A portion of Tokyo’s world-famous Tsukiji Fish Market is expected to move to the Toyosu neighborhood in 2016. While part of the retail market and many restaurants will be sticking around, the upcoming relocation of the wholesale operations makes 2015 the last full year to enjoy Tsukiji as the absolute center of the sushi world.
In other words, if you’re looking to make a trip to the area to see it at its peak, now’s the time. And while there’s always something to be said for discovering a largely unknown restaurant with delicious food, on our Japanese-language correspondent Nakano’s visit to Tsukiji, he decided to dine at what travelers have voted the best sushi restaurant in Japan, Sushi Dai.
If you frequent travel website Trip Advisor, you might have heard of Sushi Dai before. In 2014, users picked it as the number-three restaurant in all of Japan, ahead of any other sushi establishment. It also topped the site’s poll for the same year of restaurants travelers were hoping to eat at when visiting the country.
Figuring the international travel community must be on to something, Nakano decided to experience Sushi Dai for himself. Since the freshest sushi comes in during the morning, he got up before sunrise on a Friday morning and made his way to Tsukiji.
Despite arriving at 5:30am, Nakano wasn’t the first hungry visitor. As a matter of fact, there was already a line of customers standing outside and waiting for a seat inside the tight quarters of the restaurant’s dining space.
Still, you can find a line in front of just about any reasonably well-known restaurant in Japan. If anything, with all the hype about Dai being the place for sushi, Nakano had actually been expecting more people…
…which is just what he found when he noticed the line actually stretched around the far corner of the approach to the restaurant.
While Trip Advisor has a Japanese website, it’s most popular overseas, which explains why more than 70 percent of the 50-strong line was made up of international travelers. With English, Chinese, and Spanish filling his ears, Nakano took up his spot at the back of the line.
One hour later, he hadn’t moved even a single step forward.
Then, finally, there was some movement. Still, standing outside in the cold of a January morning was making Nakano wonder if he was going to die of hypothermia before ever getting to taste Sushi Dai’s wares. Thankfully, while his empty stomach was producing such morbid thoughts, a woman came out from the restaurant with cups of steaming-hot green tea for those waiting in line.
▼ While sipping his tea, Nakano still had plenty of time to appreciate the calligraphy of the Sushi Dai sign.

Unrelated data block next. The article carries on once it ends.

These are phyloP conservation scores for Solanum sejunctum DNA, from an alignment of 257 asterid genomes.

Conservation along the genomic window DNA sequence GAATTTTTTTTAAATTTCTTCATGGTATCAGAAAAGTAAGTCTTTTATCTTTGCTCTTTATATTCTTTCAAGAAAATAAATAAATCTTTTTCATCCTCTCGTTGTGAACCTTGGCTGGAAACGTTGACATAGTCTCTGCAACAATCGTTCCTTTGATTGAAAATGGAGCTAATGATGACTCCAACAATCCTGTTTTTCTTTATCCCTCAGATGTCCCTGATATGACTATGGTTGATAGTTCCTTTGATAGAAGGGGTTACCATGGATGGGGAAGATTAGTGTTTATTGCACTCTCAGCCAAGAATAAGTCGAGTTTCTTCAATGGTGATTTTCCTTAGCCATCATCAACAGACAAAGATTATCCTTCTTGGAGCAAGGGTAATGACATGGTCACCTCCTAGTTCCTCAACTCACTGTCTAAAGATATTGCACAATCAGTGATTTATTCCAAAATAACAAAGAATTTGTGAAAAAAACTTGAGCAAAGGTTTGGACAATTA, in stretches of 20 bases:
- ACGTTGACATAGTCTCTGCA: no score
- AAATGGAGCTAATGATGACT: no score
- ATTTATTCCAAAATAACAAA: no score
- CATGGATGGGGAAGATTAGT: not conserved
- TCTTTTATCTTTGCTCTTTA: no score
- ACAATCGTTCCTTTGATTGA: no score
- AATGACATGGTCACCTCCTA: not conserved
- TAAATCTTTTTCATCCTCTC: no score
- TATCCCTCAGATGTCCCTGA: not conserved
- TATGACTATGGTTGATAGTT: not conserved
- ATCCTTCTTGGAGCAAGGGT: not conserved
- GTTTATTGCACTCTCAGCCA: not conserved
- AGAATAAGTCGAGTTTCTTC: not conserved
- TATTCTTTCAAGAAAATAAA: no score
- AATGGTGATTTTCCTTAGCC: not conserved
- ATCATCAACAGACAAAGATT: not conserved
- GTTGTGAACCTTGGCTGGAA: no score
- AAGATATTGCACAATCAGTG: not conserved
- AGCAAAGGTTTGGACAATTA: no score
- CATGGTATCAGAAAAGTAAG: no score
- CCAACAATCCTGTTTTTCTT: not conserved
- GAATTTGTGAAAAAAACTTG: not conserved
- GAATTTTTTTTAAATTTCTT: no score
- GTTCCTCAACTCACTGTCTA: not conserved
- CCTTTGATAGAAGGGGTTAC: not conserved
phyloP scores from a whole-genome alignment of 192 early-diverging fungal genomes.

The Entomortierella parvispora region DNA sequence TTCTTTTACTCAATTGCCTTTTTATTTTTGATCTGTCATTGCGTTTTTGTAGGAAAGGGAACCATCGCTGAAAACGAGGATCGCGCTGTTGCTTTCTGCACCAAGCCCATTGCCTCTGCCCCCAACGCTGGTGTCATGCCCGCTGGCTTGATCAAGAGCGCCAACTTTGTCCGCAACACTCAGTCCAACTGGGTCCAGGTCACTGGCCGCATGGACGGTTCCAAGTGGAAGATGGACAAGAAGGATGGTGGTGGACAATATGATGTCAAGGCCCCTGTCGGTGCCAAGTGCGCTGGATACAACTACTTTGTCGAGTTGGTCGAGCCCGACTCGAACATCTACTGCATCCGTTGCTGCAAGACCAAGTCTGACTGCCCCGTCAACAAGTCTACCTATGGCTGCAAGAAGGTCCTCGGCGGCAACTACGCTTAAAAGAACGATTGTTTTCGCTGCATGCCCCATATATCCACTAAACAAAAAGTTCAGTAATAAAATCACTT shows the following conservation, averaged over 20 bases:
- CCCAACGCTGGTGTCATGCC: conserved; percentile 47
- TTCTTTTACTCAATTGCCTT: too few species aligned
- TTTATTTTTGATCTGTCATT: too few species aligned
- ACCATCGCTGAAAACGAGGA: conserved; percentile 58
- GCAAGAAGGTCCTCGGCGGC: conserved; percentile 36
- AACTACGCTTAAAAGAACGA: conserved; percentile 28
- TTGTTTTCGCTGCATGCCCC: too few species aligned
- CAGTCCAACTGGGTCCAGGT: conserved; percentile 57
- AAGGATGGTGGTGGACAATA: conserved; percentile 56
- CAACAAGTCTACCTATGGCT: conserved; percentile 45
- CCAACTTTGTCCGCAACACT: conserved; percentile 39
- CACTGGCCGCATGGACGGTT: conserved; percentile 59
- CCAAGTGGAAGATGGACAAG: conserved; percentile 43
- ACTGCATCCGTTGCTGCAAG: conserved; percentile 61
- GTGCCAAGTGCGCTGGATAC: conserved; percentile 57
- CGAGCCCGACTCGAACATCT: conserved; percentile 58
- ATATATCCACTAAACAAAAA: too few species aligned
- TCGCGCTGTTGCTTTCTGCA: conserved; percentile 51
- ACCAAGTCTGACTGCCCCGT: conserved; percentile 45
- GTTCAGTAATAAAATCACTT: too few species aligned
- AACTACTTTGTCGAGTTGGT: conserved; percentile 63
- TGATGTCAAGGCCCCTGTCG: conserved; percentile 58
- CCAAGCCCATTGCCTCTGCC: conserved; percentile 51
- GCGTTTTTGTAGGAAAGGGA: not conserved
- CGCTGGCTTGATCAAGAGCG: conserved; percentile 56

Thankfully, Nakano’s wait didn’t end up being as long as many of the others in line. Since he was dining alone and Sushi Dai only has counter seating, he got to skip ahead of the parties with multiple diners, and after two hours, he was finally ushered inside.
▼ In keeping with its popularity with foreign visitors, Sushi Dai has an English menu.
Customers can choose from a 2,600-yen (US$22) nigiri set, or a more expensive 4,000-yen course which includes sushi rolls as well. Since he’d come this far, Nakano decided to splurge on the pricier option, which kicked off with a piece of otoro (extra fatty tuna).
Otoro is one of the most decadent types of sushi, so Nakano figured he was in for a treat. He popped the morsel into his mouth, and it was beyond even what he’d expected in buttery goodness.
Nakano’s gourmet breakfast was just getting started, though. Next up was kinmedai (sea bream), with its red hue stimulating our writer’s appetite.
Midwinter is held to be the best season for buri (yellowtail), since the fish fattening up against the cold imparts a richer flavor.
Don’t let the name scare you. Horse mackerel, or aji in Japanese, is actually a fish, and a tasty one at that.
Like otoro, uni (sea urchin) is another premium sushi variety.
While it often plays second fiddle to the world-class fish Tsukiji has to offer, eggs are another specialty of the market.
▼ Hirame (flounder)
▼ Akagai (ark shell)
The chef placed piece after piece of mouth-watering sushi in front of Nakano, who felt himself getting fuller and fuller, but with no corresponding loss of appetite for the scrumptious fare.
All good meals must come to an end, though. Eventually, it was time for the final act, and the good-natured chef asked Nakano what kind of sushi he’d like to close out the meal. Ever the gourmand, Nakano asked for kawahagi (filefish), served with the liver atop the fish, and he was not disappointed with the result.
In the end, Sushi Dai definitely lives up to its reputation as an outstanding place for sushi. In terms of flavor, it can hold its own with restaurants costing two or three times as much, and the kindhearted staff are a definite plus for those turned off by stern, stone-faced sushi outfits.
On the downside, there’s that incredibly long wait. While Nakano lucked out and snagged a seat after two hours in line, having to stand around for four or even five hours isn’t unheard of at Sushi Dai. Also, if you’re the shy type, you should know that since the restaurant has essentially become a sightseeing attraction, you will almost definitely be showing up in the background of other people’s vacation photos as you eat.
Still, as an overall experience, a visit to Sushi Dai is really something you owe yourself if you’ve got a love for sushi. As Nakano stepped out of the restaurant, he saw the line had grown to roughly 100 people, but the memory of dining at Tsukiji’s best-loved restaurant during the neighborhood’s golden era will last a lot longer than the wait to get in.
Sushi Dai / 寿司大
Address: Tokyo-to, Chuo-ku, Tsukiji 5-2-1, Tsukiji Ichiba Building 6
東京都中央区築地5-2-1 築地市場 6号館
Hours: 5 a.m.-2 p.m
Closed Sundays and holidays
Photos © RocketNews24
[ Read in Japanese ]